Ruisdael depicts the scene from a relatively low view point, with the rocky stream filling the foreground, and the clump of trees rising in the middle distance serving as the central point of the composition.  Above is a deep blue sky, which despite the many dark clouds, does not actually seem to be threatening a storm.  This peaceful mood is enhanced by the presence of the mother and child under the thatched roof and the shepherd with his flock on the hill at the upper right.3  The artist has created a marvelous sense of transparency in the composition, so that we seem to look through the closer elements toward the hills in the far distance.  He paints the main elements in broad, smooth strokes and then enlivens the details with short, irregular brushwork so that the white foam on the stream truly seems to bubble up from the surface.  Similarly, he uses a personal shorthand to create the irregular leaves of the central trees, layering different shades of green and brown on top of each other to create sense of foliage without actually outlining a specific leaf form.  He creates a mood of calm majesty that is characteristic of this very fertile period in his artistic life.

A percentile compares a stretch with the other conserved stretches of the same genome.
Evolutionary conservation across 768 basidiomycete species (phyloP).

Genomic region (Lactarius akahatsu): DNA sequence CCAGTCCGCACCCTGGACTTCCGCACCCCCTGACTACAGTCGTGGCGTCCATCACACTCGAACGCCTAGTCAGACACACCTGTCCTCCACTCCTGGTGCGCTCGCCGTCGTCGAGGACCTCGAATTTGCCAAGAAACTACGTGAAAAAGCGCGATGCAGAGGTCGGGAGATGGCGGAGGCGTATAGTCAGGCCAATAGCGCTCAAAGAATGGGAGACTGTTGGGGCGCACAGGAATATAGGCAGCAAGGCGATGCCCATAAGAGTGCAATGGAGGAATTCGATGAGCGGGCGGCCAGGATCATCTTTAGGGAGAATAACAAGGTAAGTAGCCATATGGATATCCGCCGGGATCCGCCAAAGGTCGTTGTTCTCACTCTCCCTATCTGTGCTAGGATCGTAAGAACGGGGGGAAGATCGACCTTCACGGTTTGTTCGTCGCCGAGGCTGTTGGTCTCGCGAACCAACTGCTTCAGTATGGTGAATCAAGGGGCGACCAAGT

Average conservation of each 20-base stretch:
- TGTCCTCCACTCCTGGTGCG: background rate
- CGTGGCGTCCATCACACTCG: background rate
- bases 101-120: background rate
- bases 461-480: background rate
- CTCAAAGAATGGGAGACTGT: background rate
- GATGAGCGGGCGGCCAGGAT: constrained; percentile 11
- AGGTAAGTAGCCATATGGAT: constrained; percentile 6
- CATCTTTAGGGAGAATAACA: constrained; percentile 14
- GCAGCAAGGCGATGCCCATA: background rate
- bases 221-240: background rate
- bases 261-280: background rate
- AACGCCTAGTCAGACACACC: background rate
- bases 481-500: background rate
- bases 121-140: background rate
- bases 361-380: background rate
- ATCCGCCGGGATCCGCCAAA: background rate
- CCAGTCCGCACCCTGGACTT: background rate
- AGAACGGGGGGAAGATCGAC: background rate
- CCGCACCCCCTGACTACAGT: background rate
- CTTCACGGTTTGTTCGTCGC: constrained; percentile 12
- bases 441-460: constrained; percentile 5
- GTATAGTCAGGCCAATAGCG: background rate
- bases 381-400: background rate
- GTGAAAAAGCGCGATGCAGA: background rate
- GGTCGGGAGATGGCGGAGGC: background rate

1.  See Slive, under Literature, pp. 154-155, for a discussion of these cascade paintings.
2.  N.T. Minty in New Orleans 1997 and Baltimore 1999 (see Literature).
3.  With regard to the interpretation the picture as the Rest on the Flight into Egypt, Slive (op. cit., pp. 159-160), swiftly dismissed that and most modern scholars would agree. 

The Weldon Collection